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Gena Pearson and Clay Pearson (collectively, “Pearson”) sued appellees, Dr. Robert Lyles, Jr. and Dr. Phyllis Barson, for medical malpractice. Pearson alleged that she developed left-sided, low-back sacroiliitis from a bilateral sacroiliac joint injection that Dr. Lyles performed in 2010. She claimed that Dr. Lyles’ treatment was the result of a negligent referral by Dr. Barson.

Pearson later amended her complaint to allege that she did not give informed consent to the treatments provided to her by either Dr. Lyles or Dr. Barson.

Days before trial, appellees submitted a motion to dismiss Pearson’s informed consent claim and a motion in limine to preclude the testimony of Pearson’s expert witness, Dr. Michael Shear.

After a motions hearing, the circuit court dismissed Pearson’s informed consent claim. The court agreed to allow the parties to voir dire Dr. Shear and then determine the admissibility of his testimony.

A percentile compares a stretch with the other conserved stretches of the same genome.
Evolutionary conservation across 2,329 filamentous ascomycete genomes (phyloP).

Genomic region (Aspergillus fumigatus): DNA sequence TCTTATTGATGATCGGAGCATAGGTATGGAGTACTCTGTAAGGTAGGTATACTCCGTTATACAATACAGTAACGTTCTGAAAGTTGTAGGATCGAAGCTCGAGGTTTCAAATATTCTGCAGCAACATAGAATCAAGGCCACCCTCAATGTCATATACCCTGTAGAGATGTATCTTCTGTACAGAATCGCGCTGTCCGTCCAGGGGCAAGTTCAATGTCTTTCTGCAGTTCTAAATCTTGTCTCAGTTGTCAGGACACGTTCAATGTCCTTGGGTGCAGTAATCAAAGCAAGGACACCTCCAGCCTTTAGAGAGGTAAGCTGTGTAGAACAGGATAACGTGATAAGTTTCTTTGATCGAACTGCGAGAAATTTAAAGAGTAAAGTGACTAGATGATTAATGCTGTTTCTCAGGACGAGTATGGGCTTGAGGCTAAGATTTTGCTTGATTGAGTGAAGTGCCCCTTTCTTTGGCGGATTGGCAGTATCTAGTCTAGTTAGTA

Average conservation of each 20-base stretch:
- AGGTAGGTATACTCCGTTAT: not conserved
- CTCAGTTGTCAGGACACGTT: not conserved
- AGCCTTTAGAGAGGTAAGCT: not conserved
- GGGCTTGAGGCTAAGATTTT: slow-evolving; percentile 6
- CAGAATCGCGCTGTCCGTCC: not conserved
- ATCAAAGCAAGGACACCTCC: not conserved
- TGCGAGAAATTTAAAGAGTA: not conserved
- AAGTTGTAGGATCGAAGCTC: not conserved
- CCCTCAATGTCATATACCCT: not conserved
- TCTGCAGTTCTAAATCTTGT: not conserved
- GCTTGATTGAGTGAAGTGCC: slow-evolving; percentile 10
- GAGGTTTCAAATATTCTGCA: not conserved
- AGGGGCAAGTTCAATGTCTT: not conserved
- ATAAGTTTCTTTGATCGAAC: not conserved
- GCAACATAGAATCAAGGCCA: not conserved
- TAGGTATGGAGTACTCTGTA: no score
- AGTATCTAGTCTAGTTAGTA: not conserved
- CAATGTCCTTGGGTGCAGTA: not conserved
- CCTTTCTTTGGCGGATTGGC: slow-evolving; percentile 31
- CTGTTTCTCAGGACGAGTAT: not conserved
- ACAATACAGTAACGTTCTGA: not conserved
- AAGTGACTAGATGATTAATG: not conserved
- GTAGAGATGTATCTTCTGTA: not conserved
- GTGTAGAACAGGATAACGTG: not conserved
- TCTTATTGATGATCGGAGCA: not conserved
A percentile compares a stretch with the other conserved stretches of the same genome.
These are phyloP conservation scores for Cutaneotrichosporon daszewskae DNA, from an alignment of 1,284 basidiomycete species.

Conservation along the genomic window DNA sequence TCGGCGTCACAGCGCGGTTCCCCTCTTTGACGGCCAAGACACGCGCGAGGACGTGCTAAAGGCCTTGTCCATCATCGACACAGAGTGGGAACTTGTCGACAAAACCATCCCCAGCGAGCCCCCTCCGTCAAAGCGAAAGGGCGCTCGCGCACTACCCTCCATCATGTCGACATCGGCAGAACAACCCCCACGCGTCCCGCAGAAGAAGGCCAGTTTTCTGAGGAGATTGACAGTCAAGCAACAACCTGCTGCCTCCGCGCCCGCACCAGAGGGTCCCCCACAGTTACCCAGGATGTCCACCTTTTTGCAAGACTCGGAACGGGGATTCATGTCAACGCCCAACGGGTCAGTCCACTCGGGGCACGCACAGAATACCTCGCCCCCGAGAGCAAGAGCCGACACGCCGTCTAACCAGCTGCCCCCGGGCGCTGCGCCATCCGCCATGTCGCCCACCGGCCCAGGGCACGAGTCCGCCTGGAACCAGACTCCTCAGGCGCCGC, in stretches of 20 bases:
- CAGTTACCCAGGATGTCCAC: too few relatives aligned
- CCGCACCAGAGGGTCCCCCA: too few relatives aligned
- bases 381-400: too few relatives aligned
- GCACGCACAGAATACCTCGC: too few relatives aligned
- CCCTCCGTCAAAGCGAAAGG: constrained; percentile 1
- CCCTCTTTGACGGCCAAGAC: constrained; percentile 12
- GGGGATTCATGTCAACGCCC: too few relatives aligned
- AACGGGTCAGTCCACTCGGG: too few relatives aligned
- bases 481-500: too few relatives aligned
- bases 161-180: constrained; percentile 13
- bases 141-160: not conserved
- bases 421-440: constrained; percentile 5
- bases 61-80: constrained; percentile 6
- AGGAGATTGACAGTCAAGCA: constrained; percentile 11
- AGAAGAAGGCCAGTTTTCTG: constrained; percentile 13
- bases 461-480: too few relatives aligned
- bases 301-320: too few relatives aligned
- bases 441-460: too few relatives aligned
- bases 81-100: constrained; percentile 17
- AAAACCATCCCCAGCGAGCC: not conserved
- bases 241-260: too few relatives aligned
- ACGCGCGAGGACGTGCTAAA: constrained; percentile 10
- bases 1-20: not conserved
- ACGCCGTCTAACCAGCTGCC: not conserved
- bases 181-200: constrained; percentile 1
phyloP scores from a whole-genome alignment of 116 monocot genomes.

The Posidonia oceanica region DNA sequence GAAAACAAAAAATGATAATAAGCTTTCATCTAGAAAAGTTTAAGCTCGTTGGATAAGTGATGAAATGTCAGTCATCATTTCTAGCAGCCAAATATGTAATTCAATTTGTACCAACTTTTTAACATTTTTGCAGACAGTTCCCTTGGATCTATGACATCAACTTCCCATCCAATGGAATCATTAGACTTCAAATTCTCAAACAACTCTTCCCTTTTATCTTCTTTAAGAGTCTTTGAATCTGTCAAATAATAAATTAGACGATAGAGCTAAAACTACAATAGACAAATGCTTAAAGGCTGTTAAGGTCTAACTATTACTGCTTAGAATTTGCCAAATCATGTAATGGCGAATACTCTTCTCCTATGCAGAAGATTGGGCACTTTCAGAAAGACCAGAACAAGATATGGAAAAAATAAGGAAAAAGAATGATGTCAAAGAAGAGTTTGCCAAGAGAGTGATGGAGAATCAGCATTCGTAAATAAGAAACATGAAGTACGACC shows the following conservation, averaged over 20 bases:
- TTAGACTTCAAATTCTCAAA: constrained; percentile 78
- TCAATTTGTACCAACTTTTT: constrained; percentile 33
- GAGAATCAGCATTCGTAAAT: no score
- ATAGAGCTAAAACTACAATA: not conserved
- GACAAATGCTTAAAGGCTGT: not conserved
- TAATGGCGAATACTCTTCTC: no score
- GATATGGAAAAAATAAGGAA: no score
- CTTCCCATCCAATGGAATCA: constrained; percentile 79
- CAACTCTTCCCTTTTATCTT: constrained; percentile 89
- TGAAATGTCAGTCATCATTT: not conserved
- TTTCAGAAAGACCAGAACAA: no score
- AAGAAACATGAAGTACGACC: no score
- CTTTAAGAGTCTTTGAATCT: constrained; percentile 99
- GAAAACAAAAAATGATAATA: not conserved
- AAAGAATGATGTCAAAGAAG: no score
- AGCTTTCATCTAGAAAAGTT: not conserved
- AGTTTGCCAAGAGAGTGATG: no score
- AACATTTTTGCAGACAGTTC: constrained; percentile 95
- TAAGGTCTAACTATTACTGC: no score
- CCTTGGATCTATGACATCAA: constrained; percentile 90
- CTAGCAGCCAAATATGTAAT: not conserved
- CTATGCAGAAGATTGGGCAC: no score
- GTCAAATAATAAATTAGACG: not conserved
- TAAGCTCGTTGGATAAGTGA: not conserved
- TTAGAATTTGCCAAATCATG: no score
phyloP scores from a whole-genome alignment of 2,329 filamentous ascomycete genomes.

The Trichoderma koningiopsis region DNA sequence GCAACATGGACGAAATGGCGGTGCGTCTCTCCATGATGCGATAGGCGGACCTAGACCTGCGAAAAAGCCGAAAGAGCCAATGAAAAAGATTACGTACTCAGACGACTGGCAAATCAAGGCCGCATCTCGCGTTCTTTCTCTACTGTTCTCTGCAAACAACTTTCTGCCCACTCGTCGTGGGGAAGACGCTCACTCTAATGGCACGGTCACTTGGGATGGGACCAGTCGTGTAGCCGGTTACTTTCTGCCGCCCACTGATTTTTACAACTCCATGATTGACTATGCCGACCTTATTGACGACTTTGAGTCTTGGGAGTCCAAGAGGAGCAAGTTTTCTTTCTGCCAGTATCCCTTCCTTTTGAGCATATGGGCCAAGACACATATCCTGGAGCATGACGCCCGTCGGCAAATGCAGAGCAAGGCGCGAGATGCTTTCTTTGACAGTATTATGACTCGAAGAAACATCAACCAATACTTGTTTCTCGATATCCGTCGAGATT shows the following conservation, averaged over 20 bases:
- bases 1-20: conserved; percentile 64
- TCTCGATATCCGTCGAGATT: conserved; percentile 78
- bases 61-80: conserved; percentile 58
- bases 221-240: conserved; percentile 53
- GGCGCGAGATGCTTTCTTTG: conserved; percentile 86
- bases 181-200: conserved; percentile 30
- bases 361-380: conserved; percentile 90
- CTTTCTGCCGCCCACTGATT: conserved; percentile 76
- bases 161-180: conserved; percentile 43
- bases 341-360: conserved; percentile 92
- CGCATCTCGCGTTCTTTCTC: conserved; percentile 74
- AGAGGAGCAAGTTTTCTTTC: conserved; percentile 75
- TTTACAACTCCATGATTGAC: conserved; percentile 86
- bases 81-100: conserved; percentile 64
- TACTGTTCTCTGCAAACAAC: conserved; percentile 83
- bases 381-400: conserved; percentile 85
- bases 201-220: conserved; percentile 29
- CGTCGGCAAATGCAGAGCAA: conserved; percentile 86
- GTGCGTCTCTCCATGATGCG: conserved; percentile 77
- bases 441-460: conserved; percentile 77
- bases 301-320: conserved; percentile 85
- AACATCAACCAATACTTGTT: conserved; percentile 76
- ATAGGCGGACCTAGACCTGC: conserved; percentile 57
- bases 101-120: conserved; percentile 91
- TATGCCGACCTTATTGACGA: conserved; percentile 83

Trial began. Pearson called her final witness, Dr. Shear, whose testimony was heard outside of the jury. After allowing both parties to voir dire Dr. Shear, the circuit court granted appellees’ motion in limine to preclude Pearson’s sole expert from testifying as to the cause of her injuries.  Appellees moved for judgment, which the circuit court granted.

Pearson presents two questions for our review, which we have rephrased for clarity:

1. Did the circuit court err in dismissing Pearson’s informed consent claim based on ambiguity in the allegations?

2. Did the circuit court abuse its discretion by excluding the expert testimony of Dr. Shear for failing to satisfy the causation requirement of Md. Rule 5-702?

Read the unreported opinion.